Theology represents stagnance.  Views and ideas are set down and are never changed (at least that’s the goal).  Theological systems claim that truth in its most pure form is already known through scriptures and supposedly “Holy” books.  Any new thought, any amount of mulling things over or adjustments are forbidden, since that would be seen as a desecration of what is already true and pure.  Truth is assumed a priori; no further investigations are deployed or are even seen to be needed.

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The arrogant atheist

By on September 28, 2011 | Discuss

“Atheists are so arrogant!”

This phrase can frequently be heard on the lips of religious people.  What this accusation really boils down to is the fact that atheists, when speaking on various topics, either claim to know something based on evidence, or remain hesitant to make affirmative claims until they have amassed sufficient knowledge or evidence.  In other words, atheists don’t just make things up.  This should leave one asking themselves, “Well, what’s so arrogant about that?”  To which they should immediately realize and answer, “Nothing.”  In fact, what religious people call arrogance is really just intellectual honesty driven by curiosity, and placing importance on what is demonstrably true, or at least what can be inferred.  Religious people, on the other hand, tend not to be as intellectually rigorous in this sense.  They do just make stuff up.  Let’s look at an example regarding both an atheist’s and theist’s answer to the question, “What happens when you die?”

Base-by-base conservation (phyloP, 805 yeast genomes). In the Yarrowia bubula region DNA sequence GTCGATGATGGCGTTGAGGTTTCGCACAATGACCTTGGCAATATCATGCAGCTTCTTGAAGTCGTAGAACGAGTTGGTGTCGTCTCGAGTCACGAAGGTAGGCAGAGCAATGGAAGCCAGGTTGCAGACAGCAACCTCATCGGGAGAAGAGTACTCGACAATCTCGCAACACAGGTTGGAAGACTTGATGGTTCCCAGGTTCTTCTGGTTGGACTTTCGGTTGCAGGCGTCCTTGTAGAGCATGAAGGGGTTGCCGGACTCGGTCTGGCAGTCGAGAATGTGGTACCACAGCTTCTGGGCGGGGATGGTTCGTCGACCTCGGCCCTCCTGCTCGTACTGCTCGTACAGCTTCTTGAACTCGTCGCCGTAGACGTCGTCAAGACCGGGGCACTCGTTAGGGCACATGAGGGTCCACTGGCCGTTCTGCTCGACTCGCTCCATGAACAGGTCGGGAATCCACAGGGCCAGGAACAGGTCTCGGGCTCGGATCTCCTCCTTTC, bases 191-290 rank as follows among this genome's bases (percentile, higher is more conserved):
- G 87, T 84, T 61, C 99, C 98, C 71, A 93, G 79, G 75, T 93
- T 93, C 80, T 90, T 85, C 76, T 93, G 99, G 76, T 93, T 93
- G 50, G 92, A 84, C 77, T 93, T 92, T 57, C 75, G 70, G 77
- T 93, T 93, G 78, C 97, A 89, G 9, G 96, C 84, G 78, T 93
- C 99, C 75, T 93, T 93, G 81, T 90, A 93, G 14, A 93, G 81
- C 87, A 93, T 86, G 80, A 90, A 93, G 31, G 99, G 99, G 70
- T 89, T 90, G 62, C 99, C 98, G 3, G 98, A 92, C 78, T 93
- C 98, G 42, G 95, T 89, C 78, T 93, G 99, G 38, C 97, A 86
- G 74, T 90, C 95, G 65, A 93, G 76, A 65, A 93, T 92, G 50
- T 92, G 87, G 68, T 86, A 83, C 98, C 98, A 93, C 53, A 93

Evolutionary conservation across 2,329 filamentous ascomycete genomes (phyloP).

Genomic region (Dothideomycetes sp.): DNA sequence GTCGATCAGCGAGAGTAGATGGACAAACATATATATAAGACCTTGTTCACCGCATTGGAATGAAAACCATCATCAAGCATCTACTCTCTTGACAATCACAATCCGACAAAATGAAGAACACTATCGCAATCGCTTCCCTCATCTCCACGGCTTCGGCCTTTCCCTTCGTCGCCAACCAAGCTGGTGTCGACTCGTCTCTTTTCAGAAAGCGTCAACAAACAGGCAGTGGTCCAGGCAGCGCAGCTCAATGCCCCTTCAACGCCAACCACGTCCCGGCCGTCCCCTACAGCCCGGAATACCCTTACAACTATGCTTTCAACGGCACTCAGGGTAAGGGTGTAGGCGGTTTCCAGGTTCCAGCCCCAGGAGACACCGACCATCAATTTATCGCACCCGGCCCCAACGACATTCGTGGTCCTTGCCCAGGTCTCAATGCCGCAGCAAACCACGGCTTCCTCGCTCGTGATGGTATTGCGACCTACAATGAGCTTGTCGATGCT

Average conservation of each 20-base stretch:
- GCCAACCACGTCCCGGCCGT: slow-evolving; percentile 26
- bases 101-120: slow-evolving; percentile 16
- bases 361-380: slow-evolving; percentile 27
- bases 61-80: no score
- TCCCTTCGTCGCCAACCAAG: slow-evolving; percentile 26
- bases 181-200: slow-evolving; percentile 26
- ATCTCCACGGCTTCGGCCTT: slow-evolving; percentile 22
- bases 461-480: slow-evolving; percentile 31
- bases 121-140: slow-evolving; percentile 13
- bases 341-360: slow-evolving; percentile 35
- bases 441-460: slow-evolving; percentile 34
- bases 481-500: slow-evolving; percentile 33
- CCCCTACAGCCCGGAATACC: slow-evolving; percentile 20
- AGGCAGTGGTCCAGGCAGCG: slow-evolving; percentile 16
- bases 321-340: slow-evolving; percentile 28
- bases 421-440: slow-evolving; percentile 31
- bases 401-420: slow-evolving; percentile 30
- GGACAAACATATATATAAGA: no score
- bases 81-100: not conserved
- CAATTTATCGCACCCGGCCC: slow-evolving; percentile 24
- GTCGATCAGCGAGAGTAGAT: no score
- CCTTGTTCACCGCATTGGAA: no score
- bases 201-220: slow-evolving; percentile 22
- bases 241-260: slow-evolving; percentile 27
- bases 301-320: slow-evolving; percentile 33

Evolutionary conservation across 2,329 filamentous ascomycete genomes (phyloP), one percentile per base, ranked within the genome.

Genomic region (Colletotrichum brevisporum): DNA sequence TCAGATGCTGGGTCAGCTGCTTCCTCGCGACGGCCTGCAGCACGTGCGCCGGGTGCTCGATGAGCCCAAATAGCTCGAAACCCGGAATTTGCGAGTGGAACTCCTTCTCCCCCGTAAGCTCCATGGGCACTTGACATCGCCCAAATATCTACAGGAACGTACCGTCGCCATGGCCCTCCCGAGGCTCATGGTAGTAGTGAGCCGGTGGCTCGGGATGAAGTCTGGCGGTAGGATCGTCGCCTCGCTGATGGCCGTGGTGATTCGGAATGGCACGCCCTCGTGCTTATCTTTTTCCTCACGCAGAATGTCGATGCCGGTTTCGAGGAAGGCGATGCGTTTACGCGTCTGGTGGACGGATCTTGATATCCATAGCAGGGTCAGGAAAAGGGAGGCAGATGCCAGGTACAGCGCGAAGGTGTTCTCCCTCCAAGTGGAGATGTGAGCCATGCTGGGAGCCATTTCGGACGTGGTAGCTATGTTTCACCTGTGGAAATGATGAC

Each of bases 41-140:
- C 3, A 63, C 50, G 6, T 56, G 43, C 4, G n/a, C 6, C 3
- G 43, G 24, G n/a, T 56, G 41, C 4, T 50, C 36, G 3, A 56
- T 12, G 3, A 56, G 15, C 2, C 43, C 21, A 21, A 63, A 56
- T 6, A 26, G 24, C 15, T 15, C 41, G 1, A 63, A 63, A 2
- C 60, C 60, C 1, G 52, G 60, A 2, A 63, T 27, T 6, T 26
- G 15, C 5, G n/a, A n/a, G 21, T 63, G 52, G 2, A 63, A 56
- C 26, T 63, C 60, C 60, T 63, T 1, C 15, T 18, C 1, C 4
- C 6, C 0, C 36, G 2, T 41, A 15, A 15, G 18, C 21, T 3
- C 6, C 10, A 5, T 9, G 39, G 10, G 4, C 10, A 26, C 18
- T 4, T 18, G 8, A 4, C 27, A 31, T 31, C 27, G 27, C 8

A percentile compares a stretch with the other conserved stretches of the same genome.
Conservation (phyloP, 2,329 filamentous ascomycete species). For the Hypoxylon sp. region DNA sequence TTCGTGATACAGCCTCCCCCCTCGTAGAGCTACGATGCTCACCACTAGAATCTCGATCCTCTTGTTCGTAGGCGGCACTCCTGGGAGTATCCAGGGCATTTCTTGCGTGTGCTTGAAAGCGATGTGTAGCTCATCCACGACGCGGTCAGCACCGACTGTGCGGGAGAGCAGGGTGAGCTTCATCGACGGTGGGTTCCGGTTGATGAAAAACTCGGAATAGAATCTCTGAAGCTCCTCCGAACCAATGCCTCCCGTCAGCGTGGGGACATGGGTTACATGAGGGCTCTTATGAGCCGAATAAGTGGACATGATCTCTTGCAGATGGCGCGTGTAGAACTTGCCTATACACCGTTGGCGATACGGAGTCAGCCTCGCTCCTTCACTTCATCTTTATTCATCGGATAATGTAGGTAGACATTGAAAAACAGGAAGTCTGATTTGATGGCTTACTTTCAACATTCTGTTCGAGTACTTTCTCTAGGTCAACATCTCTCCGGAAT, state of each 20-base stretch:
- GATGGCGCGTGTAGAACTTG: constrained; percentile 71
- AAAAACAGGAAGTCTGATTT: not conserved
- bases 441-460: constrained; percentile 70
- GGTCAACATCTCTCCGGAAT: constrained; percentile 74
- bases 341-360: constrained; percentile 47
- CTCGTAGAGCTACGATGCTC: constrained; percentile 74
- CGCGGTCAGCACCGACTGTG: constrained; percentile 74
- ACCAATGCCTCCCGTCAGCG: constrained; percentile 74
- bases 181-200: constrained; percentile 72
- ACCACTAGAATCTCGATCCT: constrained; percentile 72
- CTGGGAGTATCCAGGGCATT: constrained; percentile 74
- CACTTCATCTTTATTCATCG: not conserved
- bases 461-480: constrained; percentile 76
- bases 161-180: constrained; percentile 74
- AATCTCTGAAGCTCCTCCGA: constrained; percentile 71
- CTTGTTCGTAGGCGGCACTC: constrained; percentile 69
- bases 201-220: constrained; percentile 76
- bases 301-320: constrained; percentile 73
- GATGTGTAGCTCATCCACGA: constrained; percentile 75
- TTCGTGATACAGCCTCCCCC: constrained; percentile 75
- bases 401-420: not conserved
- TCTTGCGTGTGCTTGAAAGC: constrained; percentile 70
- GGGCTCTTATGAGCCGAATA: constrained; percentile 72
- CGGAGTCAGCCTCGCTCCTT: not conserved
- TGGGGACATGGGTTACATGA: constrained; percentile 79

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Creation “Museum” opens in San Diego County

By on September 26, 2011 | Discuss

Creation “Museums” are popping up like toadstools all over the country, the latest of which has sprouted in San Diego County, California, and appears to be wasting no time in its effort to lower the nation’s collective IQ through its administering of antiquated blarney, despite the fact that their ideas have been old hat for well over a century.

Religious beliefs tend to not be very concerned with whether or not ideas are true, but rather how tenacious they are.  One comes to this realization while reviewing the current religious explanations for myriad phenomena only to discover that, despite having been completely and utterly refuted for decades or even centuries, they remain completely unchanged or merely redressed in freshly creased slacks, hoping you won’t discover that they’re still wearing the same skidmarked undies beneath a new fashionable pretence.